Sales is not about personal relationships
Salespeople (and other folks who should know better) accept it as a given that sales is all about personal relationships.
The problem with this position is that:
- It’s not generally true.
- It’s a default assumption that informs the design of most sales environments.
However, because it sounds reasonable enough, this assumption rarely gets questioned.
So let’s question it now.
It’s easy to identify a scenario where the personal relationship between a salesperson and a prospect does add value. In a major-account-sales environment, it’s often not possible for the prospect to make a purely objective purchasing decision. They lack the knowledge required to do so (or a trading history with the potential vendor). So, in this environment, a prospect will (understandably) use their personal relationship with the salesperson as a proxy for the commercial relationship they expect to have with the vendor.
However, in most organizations, only a small percentage of revenue comes from such transactions. Most revenue originates from existing accounts and, even where new accounts are concerned, must transactions do not fall into the major-account-sales category.
So, when we examine the assumption that sales is all about personal relationships, let’s consider the ordinary transactions that generate 80% of an organization’s revenue, not the extraordinary 20%.
Operational dysfunction enables salespeople’s personal relationships
Where ordinary transactions are concerned, the truth is that salespeople’s personal relationships add value to the extent that the organization is operationally dysfunctional.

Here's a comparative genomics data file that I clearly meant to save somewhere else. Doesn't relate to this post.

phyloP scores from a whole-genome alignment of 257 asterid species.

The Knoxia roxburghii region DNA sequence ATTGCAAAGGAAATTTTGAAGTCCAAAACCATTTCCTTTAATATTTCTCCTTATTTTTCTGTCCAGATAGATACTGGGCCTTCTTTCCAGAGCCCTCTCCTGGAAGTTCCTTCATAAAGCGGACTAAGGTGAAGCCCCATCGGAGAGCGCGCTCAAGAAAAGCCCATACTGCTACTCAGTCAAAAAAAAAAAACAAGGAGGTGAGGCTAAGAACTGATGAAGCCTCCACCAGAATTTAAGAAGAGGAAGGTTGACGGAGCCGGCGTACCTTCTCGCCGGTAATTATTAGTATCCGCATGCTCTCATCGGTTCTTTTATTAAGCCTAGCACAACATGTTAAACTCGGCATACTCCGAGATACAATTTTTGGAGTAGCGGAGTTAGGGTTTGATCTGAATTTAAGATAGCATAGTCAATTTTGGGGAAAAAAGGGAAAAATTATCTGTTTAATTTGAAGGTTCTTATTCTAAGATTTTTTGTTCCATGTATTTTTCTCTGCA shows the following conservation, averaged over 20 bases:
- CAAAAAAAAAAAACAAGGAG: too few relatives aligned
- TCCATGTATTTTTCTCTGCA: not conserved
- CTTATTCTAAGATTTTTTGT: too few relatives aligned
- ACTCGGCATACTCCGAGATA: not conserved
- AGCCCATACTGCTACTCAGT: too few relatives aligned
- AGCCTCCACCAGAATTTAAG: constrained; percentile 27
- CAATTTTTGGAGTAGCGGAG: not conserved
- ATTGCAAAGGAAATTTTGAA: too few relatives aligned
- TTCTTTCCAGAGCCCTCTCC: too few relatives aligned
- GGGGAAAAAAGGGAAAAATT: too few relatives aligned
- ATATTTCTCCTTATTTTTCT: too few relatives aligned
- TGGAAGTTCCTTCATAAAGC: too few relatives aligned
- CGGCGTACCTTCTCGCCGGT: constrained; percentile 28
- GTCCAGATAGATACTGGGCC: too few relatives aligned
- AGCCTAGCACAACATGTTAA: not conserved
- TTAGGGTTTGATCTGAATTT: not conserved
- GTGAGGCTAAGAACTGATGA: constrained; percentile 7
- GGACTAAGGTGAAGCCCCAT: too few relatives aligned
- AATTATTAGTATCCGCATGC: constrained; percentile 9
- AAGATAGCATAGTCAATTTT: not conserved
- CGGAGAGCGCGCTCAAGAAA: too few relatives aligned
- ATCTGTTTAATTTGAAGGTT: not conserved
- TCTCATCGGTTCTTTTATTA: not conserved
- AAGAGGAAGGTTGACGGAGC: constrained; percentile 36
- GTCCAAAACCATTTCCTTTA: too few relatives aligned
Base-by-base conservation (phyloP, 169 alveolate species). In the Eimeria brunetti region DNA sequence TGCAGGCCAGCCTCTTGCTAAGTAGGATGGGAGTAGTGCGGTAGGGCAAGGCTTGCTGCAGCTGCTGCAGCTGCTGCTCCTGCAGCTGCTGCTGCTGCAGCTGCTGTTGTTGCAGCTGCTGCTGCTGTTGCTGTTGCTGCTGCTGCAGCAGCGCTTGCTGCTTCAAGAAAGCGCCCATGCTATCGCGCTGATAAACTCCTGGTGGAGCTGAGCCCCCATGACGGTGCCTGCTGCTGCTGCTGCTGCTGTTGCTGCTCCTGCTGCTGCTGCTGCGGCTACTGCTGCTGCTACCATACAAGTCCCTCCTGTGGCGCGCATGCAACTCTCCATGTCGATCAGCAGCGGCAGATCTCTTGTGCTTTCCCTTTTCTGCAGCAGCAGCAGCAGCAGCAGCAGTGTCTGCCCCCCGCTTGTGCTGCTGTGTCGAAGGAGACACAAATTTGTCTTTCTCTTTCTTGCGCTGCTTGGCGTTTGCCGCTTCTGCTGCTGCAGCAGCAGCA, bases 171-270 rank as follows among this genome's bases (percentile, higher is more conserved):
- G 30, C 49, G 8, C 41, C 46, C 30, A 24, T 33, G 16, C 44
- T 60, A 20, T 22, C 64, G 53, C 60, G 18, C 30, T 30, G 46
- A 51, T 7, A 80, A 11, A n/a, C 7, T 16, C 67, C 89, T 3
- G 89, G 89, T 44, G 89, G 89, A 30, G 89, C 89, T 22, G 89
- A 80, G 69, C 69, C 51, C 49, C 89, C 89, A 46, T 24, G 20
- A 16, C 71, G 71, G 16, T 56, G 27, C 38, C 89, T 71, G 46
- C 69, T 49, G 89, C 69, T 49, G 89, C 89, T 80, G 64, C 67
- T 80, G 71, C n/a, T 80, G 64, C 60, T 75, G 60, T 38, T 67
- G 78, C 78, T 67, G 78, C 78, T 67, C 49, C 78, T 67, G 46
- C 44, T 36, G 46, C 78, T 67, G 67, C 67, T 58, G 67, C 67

Think about why customers make contact with your organization. Is it because they are in need of personal relationships? Unless you’re a dating agency (or similar), obviously not. They want whatever it is you’re selling. Legal advice, hydraulic componentry, custom point-of-purchase displays, or whatever. And they want a high-quality product (or service), delivered fast, for a reasonable price.
If you discover that your customers’ transactions are contingent on personal relationships you should be very concerned.
If you are operationally efficient, personal relationships will actually detract from most transactions—meaning that your prospects will avoid them. The reason is those personal relationships with salespeople will add friction (or lag) to transactions. In a healthy business, customers will naturally gravitate to the most efficient purchasing channel. Meaning, if they can, they’ll purchase online and, if they can’t, they’ll transact via customer service, inside sales or field sales (in that order of preference).
I’m sure you won’t be surprised if I suggest (humbly) that, if your organization is operationally dysfunctional, it makes more sense to identify and fix the root cause of the dysfunction than it does to deploy salespeople to treat the symptoms!
Operational dysfunction is just a simple way of stating that an organization doesn’t keep its promises. Or, to be more blunt, that it tells lies. It doesn’t deliver on time or it delivers defective products (or services)—which is the same as failing to deliver on time.
The root cause is simple to identify (but harder to fix). The root cause is that the schedule is not sacrosanct. An organization’s schedule is a log of activities that must be performed as planned for the organization to deliver orders on time. It might take the form of a job board in a production environment or a set of project plans in a project environment.
Most organizations know how to build an effective schedule. How to identify the sequence of activities that must be performed to produce the required product. And how to estimate both the duration of these activities and the safety that must be added to provide a high level of confidence that each order will be delivered on time.
Your schedule is valuable for as long as it is representative of reality. However, if you allow your schedule to misrepresent the nature of reality then your organization will quickly become chaotic. And it will become more chaotic faster if salespeople are involved in ordinary transactions. Continue reading “Mistruths, salespeople’s personal relationships and crashing the schedule” »